Concept of Digital Ownership Challenged In David & Goliath Court Case
At the bottom of Apple’s iTunes is a line documenting the playback duration of your entire music collection. Mine reads in days and constantly reminds me of the money invested into my music collection, of which is now utterly worthless.
This could change if a company called ReDigi has its way. The Boston-founded company aims to host a virtual store that would see the resale of pre-owned tracks. Essentially the start-up restores a sense of individual ownership and value to the intangible digital product, as if they were reselling a CD album.
However, the company is already under pressure from music producers EMI who is taking them to court for ‘clearing house for copyright infringement.’ Jason Schultz, a law professor from the University of California Berkeley School of Law, spoke to the Herald Sun and believes the case could act as a catalyst concerning the ownership of digital media, including music and movies.
“Potentially this court could decide if consumers have any rights at all over their digital music, books or movies,” Schultz said. “It could completely redefine the contours of the digital marketplace.”
ReDigi believes it offers the online equivalent of a used record store, stocking their virtual shelves with unwanted music originally purchased from Apple’s iTunes.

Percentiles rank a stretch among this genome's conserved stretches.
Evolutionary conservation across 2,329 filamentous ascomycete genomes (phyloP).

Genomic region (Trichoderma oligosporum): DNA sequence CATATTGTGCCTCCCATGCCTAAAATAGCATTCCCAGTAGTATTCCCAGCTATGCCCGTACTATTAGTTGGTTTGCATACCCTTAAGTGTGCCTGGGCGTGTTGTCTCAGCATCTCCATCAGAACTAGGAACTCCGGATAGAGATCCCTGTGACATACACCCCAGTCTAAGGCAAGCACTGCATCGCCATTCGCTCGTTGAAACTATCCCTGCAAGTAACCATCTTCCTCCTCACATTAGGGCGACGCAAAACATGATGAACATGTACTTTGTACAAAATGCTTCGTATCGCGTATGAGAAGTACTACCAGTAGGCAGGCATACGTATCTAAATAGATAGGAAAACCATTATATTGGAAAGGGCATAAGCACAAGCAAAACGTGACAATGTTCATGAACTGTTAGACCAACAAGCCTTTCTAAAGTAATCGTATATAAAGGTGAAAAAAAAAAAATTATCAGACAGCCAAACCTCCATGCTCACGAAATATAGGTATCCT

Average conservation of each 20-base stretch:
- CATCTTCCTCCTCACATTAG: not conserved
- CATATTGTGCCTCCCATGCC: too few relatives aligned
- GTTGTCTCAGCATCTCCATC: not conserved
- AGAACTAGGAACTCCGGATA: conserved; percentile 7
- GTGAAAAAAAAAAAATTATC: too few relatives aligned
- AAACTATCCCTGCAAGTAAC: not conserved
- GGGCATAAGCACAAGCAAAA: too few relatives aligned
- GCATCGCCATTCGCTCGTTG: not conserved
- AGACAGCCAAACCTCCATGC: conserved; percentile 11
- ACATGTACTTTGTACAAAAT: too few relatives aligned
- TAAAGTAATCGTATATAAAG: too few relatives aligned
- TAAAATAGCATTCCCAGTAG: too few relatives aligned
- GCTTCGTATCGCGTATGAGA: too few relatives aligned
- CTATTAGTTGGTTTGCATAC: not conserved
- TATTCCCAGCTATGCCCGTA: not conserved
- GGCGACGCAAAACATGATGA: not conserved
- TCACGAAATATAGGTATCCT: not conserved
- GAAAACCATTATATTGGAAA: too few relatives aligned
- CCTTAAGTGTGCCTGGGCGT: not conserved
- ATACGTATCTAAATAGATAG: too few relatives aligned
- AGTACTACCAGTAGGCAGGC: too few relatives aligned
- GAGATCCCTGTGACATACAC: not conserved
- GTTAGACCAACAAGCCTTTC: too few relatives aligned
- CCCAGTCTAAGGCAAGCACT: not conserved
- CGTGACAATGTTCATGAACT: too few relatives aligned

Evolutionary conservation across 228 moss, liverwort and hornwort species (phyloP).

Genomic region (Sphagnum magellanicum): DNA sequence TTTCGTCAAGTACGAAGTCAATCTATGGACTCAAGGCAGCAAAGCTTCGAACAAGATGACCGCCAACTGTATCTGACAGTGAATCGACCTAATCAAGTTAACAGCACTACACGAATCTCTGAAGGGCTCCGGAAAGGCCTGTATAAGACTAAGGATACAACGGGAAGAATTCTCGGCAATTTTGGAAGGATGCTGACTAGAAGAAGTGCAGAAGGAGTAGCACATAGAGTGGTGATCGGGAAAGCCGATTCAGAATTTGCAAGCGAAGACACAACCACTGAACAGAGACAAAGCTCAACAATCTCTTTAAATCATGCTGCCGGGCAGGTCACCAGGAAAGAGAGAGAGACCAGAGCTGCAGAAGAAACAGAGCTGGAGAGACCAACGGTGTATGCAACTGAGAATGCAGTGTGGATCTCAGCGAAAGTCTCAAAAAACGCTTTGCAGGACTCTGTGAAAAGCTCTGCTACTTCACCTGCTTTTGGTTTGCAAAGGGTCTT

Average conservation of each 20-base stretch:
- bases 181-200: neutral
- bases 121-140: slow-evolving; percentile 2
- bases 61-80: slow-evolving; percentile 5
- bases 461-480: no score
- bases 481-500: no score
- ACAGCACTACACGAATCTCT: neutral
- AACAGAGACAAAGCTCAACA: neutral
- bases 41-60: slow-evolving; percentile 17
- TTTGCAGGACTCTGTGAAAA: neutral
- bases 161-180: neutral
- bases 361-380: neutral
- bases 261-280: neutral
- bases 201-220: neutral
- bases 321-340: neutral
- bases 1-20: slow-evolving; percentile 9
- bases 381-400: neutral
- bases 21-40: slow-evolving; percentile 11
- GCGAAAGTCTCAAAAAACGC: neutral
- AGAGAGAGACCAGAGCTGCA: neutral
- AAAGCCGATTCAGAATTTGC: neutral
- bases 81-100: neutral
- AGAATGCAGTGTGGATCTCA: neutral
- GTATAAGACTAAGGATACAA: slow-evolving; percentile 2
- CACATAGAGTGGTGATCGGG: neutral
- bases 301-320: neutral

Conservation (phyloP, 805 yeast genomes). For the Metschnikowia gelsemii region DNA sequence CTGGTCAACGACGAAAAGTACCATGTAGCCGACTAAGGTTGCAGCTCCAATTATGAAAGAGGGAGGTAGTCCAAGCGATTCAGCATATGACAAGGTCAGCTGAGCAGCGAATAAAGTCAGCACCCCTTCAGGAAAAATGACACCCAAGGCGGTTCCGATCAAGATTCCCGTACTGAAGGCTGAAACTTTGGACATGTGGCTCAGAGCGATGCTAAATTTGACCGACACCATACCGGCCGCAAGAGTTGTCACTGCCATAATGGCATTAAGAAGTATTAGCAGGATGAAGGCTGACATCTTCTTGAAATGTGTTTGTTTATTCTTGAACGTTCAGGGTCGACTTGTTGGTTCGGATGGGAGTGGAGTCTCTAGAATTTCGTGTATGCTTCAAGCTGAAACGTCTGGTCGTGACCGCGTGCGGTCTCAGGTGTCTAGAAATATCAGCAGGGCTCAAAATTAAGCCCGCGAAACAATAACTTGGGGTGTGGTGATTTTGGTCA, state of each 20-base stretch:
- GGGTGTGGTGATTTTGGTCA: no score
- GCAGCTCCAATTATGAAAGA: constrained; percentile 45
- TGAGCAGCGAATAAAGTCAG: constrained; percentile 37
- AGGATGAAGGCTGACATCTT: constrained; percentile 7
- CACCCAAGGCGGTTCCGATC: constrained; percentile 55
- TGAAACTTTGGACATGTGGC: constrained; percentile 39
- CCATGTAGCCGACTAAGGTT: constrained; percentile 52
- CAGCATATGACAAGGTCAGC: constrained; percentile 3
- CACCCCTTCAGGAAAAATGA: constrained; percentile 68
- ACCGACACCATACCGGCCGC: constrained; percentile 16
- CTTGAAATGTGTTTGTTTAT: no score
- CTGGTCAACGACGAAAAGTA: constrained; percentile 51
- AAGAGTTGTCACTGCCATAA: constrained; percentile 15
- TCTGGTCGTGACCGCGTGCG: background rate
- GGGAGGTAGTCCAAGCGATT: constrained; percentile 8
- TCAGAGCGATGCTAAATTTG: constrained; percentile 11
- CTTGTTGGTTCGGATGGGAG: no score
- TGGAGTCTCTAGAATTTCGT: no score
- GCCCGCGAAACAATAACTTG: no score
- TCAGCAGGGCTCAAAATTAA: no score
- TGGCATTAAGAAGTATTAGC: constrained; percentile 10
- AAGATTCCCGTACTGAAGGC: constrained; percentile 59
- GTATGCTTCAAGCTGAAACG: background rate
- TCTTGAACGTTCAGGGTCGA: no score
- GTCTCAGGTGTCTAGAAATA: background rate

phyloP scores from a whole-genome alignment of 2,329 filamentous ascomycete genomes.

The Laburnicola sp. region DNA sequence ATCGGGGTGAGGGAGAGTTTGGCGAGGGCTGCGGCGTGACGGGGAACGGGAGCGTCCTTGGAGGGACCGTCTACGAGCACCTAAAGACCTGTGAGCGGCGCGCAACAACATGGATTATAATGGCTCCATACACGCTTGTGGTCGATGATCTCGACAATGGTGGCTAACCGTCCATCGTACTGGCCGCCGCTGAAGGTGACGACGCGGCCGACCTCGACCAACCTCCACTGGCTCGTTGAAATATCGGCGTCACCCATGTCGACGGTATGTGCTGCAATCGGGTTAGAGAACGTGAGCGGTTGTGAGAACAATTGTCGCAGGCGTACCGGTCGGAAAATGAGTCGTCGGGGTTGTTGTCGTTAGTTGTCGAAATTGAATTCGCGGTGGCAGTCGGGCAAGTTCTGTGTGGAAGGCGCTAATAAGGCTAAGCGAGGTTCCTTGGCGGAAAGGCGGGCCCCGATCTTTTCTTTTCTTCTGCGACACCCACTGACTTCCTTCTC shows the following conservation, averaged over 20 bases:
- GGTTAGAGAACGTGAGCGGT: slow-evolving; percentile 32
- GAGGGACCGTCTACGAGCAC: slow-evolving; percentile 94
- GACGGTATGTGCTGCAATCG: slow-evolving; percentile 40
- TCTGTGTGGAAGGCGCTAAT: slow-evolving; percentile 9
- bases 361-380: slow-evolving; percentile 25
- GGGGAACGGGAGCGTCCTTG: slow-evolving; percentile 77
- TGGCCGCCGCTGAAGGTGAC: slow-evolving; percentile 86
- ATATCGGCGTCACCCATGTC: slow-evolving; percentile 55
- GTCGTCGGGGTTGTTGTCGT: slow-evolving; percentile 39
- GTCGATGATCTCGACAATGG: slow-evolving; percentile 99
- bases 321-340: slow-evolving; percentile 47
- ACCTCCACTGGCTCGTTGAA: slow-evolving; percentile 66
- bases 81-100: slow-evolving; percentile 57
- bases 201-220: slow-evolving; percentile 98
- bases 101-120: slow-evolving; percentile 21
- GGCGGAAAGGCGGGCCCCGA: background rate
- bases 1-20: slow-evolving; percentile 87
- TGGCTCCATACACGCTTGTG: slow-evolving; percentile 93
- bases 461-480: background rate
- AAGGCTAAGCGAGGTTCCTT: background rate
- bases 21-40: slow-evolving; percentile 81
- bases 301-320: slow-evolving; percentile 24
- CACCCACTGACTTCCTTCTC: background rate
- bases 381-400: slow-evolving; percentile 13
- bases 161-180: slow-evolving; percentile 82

Being able to sell a pre-owned track would return ownership to the consumer. Currently tracks on the site cost between 59 and 79 cents (roughly between 55 and 74 Australian cents), of which ReDigi takes a small percentage of.
ReDigi’s CEO John Ossenmacher believes ReDigi restores individual ownership of a track. He likens its influence over the digital multimedia industry to that of eBay, who is a pioneer in the ecommerce market.
“ReDigi is to digital goods as eBay is to physical goods,” Ossenmacher said. In fact, the company’s slogan reads “The Legal Alternative.”
EMI and its parent company Capitol Records disagree with Ossenmacher’s perspective, likening ReDigi’s operations to the online sharing company Napster, which according to the Herald Sun was shut down following litigation with record companies in 2001. The incriminating comparisons continued in the court case’s filing:
“While ReDigi touts its service as the equivalent of a used record store, ReDigi is actually a clearinghouse for copyright infringement and a business model built on widespread, unauthorised copying of sound recordings.”
EMI’s lawyer Richard Mandel placed emphasis on the ramifications the verdict will haveâ€”not only in the music industryâ€”but upon all copyright multimedia.
“If you essentially were saying, put it up on the internet, transmit it to anyone you want. It would be devastating. It would be open season on copyrighted works.”
Despite this, ReDigi maintain their model is beneficial to Apple’s iTunes increasing demand for legitimate copyright material, claiming “we did iTunes a huge favour by launching this service.”